Elite footballers show a 1.5 times greater risk of developing neurodegenerative diseases, indicates an observational study carried out with 6,007 male players who played in the Swedish championship, between 1924 and 2019.
According to the investigation released this Friday in the magazine The LancetPublic Healthto which the Lusa agency had access, 9% of the sample (corresponding to 537 athletes) had brain pathologies, in contrast to 6% (3,485 of 56,168 people) of population controls.
Despite noting that most of these participants were still alive at the end of data collection for the study, the authors warn that the risk of developing neurodegenerative diseases in the two analyzed groups “will probably be higher”.
Soccer players were 1.6 times more likely to suffer from Alzheimer’s and other dementias, adding up to 8% (491 individuals) diagnosed versus 5% (2,889) of controls, but this trend did not have a significant rise in motor neuron disease – including amyotrophic lateral sclerosis (ALS) – and was lower for Parkinson’s.
By exploring Sweden’s national health records, from which diagnoses, deaths and use of prescription drugs for dementia were analysed, the investigation also concluded that field athletes are 1.4 times more at risk compared to goalkeepers.
“Goalkeepers rarely head the ball, but they are exposed to environments and lifestyles similar to those of outfield players during their careers and perhaps after their retirement. repetitive strain suffered while heading the ball is the reason why footballers are at greater risk, it may be that the difference in risk of neurodegenerative disease between the two types of athletes supports this theory,” noted Peter Ueda, assistant professor at the Karolinska Institute.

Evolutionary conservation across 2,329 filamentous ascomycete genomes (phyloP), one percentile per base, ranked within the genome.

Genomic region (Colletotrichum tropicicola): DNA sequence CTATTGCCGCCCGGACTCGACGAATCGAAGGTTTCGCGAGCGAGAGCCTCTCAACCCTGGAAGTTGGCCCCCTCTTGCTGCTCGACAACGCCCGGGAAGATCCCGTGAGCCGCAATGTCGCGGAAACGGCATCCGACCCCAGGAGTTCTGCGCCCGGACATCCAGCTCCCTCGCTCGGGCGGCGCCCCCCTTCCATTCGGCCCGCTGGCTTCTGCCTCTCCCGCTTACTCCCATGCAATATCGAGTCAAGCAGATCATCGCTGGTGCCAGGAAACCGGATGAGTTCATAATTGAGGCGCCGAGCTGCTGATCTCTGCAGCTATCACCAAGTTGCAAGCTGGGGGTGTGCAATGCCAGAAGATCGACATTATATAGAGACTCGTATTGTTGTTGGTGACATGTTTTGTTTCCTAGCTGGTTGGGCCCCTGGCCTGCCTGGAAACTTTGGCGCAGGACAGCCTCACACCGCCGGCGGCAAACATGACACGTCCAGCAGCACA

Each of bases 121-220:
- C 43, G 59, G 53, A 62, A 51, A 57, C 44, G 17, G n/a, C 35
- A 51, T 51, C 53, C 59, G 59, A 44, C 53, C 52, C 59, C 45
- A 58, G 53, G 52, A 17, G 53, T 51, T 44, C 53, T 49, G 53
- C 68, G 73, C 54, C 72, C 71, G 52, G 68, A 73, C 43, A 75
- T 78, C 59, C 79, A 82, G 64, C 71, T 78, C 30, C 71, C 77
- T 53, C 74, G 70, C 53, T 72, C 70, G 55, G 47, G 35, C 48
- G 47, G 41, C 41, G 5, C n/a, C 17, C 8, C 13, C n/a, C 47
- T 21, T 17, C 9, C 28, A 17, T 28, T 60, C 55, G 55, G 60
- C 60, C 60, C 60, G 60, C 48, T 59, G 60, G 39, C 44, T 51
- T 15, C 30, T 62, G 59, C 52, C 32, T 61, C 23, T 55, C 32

With overall mortality being slightly lower in all players than among control groups (40% versus 42%), Björn Pasternak, senior researcher at Stockholm’s public university, recalls the benefits of frequent competition.
“Physical activity is linked to a lower risk of dementia. It can be assumed that the potential risks of impacts on the head are somewhat offset by good physical fitness, which may also be the reason behind the lower risk of Parkinson’s”, he analyzed .
Reports of dementia and other brain pathologies in advanced age of former players have recently warned about exposure to head trauma in football, in a debate with greater scientific and legal progress in contact and combat sports.
In October 2019, the largest ever investigation in the specialty conducted by the University of Glasgow estimated a mortality rate of former footballers from neurodegenerative diseases about three and a half times higher than the population average.
“While the increased risk in our study is slightly less than that in Scotland, it confirms that top football players have a higher risk of developing neurodegenerative diseases later in life. measures that protect brain health, this study adds to the evidence base and can be used to guide decisions about how to manage these risks,” said Peter Ueda, one of eight authors involved in the Swedish research.
If UEFA and the federations of British countries have modified their guidelines to reduce exposure to heading in younger age groups and in training environments, the International Board (IFAB), regulator of football rules, is testing since 2021 the inclusion of additional substitutions in case of suspected concussion in the game.